Yuha

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Re: Svalbard
« Reply #80 on: June 07, 2018, 03:47:57 PM »
Svalbard has now had 90 months in a row with above normal monthly temperatures.
All Norvegian Arctic island weather stations recorded May temperatures at least 5C above normal.

https://www.met.no/nyhetsarkiv/varmeste-mai-noensinne

Google translated:

Quote
All the five Arctic long-distance stations, Bjørnøya, Hopen, Svalbard airport, Ny-Ålesund and Jan Mayen set record for the warmest May-month. Bjørnøya was the mildest station with a mean temperature of 3.7 ° C, which is 5.1 ° C above the normal. Svalbard airport had an average temperature of 1.8 ° C (6.0 ° C above normal). Svalbard airport has not had a single monthly temperature below the norm, as of December 2010, ie 90 months in a row. Kvitøya was coldest at -2.8 ° C on average (no normal yet). Ny-Ålesund had a mean temperature of 1.6 ° C (5.6 ° C above the normal). At Hopen, the monthly temperature was 0.3 ° C, which is 5.0 ° C above normal and the first time the station has an average temperature above 0 degrees in May. Jan Mayen had a mean temperature of 2.8 ° C, which is 5.1 ° C above the normal.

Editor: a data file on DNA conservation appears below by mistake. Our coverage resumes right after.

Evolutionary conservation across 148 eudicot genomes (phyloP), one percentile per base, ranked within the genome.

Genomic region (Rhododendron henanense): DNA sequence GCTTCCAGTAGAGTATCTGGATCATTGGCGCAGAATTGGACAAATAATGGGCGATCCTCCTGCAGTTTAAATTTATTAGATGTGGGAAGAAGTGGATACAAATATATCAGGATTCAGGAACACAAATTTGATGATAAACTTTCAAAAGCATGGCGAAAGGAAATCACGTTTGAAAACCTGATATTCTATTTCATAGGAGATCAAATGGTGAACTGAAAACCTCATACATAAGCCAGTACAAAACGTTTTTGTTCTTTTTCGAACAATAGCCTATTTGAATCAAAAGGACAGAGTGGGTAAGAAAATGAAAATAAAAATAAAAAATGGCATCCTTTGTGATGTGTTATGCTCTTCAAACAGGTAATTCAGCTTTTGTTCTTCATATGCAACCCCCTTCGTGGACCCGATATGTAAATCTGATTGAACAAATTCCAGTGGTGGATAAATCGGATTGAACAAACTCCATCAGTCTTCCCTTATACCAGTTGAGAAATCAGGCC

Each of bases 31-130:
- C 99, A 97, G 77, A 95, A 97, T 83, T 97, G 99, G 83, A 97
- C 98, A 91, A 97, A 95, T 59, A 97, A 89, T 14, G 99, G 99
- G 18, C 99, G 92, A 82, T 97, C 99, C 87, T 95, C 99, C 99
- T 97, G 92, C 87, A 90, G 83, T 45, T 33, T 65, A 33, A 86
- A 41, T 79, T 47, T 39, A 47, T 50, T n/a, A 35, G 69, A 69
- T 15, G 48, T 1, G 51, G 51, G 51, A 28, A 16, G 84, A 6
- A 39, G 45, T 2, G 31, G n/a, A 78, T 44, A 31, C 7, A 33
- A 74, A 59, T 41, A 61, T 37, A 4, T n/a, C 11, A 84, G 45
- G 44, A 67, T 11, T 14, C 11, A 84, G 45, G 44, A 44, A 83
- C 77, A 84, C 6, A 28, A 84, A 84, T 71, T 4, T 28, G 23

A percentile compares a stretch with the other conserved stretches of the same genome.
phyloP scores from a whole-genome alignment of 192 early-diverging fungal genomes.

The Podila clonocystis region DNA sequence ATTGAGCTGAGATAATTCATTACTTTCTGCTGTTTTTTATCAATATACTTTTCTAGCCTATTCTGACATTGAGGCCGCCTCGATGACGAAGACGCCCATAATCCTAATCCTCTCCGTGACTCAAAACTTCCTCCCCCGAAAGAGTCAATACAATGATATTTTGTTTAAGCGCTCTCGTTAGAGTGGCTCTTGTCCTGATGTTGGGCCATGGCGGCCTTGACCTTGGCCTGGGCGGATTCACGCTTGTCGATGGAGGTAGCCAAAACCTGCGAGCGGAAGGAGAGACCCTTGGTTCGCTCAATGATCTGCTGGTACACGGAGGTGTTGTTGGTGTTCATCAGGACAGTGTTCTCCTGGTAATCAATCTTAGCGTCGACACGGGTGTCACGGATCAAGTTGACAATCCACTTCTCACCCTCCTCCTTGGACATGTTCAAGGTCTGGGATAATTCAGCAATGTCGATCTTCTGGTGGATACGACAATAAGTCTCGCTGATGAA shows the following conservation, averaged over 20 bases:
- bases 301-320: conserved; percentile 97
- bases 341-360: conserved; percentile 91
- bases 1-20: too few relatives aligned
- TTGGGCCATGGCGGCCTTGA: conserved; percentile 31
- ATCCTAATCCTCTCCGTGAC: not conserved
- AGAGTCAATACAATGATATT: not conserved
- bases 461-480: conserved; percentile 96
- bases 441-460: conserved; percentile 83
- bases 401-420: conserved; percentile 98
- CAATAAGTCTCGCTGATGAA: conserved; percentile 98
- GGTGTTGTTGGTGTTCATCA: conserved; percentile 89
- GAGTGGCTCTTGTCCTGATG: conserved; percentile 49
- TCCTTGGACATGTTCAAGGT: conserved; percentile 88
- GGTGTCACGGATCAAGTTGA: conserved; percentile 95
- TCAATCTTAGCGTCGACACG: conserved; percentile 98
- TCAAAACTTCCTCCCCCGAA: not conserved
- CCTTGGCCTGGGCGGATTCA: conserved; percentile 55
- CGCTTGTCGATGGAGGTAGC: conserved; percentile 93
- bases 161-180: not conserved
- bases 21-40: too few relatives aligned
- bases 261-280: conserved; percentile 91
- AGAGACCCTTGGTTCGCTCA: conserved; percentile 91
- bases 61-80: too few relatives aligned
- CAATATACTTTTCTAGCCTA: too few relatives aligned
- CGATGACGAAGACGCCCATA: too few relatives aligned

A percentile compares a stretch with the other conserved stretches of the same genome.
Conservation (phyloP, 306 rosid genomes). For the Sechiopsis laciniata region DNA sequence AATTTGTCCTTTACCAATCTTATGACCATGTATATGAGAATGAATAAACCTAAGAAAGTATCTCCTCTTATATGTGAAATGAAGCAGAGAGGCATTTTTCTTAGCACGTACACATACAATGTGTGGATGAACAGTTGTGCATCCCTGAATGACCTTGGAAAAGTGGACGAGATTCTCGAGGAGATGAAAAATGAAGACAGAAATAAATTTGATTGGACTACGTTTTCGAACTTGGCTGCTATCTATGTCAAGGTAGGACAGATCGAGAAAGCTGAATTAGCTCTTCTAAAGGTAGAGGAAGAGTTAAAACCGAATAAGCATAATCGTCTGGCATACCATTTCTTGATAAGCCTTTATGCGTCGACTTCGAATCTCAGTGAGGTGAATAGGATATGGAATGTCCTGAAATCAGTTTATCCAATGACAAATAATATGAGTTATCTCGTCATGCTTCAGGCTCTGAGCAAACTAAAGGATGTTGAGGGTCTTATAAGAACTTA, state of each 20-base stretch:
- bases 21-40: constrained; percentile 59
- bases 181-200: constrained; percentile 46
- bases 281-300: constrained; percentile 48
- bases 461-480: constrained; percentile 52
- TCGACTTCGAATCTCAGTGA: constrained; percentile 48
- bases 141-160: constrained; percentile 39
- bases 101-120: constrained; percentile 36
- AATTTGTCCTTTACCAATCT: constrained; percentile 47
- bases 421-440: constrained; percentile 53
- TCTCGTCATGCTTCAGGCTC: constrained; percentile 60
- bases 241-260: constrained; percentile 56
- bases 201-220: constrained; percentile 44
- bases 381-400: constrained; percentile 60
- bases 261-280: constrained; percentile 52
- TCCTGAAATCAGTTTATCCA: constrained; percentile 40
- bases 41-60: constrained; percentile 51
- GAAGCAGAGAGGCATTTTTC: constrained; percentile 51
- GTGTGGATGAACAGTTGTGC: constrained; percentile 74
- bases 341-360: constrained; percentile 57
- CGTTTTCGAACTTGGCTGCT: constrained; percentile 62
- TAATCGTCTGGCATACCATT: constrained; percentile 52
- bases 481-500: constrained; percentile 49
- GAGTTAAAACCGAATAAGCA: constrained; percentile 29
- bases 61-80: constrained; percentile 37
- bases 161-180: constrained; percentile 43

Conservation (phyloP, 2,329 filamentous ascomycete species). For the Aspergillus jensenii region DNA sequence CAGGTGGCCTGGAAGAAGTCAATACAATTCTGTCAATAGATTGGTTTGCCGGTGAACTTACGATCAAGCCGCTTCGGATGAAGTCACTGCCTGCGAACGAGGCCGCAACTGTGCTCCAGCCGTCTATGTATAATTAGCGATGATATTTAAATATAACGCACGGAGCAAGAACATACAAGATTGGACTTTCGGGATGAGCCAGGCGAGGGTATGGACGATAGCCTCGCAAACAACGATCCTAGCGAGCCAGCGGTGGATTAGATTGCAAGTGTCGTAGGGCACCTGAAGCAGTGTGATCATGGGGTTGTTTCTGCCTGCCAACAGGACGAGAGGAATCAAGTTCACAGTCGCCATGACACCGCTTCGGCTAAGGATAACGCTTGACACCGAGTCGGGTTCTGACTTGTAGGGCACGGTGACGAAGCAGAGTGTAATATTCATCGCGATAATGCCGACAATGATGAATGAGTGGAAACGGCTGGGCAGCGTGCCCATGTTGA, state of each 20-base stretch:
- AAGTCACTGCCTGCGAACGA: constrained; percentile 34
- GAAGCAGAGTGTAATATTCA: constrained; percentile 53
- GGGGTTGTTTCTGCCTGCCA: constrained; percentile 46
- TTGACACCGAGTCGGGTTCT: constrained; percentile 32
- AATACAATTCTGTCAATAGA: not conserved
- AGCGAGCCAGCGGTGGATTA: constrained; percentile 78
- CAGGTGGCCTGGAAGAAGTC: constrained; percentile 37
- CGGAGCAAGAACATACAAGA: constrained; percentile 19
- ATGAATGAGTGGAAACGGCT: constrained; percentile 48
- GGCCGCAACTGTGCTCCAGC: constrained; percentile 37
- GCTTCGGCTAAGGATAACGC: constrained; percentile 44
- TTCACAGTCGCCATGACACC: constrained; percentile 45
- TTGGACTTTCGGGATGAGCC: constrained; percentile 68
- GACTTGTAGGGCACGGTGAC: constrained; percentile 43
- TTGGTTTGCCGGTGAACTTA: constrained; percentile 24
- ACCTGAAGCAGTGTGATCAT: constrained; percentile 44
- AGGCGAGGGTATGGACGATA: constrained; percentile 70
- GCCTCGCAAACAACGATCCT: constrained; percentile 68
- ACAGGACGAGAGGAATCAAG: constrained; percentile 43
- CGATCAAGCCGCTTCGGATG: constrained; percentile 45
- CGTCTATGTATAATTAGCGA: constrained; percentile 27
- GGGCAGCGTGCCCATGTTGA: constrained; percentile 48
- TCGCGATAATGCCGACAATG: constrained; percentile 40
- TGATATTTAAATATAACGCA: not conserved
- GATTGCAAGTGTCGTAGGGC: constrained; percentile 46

jdallen

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Re: Svalbard
« Reply #81 on: June 07, 2018, 05:46:50 PM »
They will need to move the vault to antarctica before long.
This space for Rent.

ArcticMelt1

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Re: Svalbard
« Reply #82 on: June 07, 2018, 08:25:12 PM »
Probably the record deficit of ice around Svalbard will get an unprecedented number of attacks of polar bears on people. Until the autumn minimum area of ice is still far away, and polar bears are already climbing into populated areas.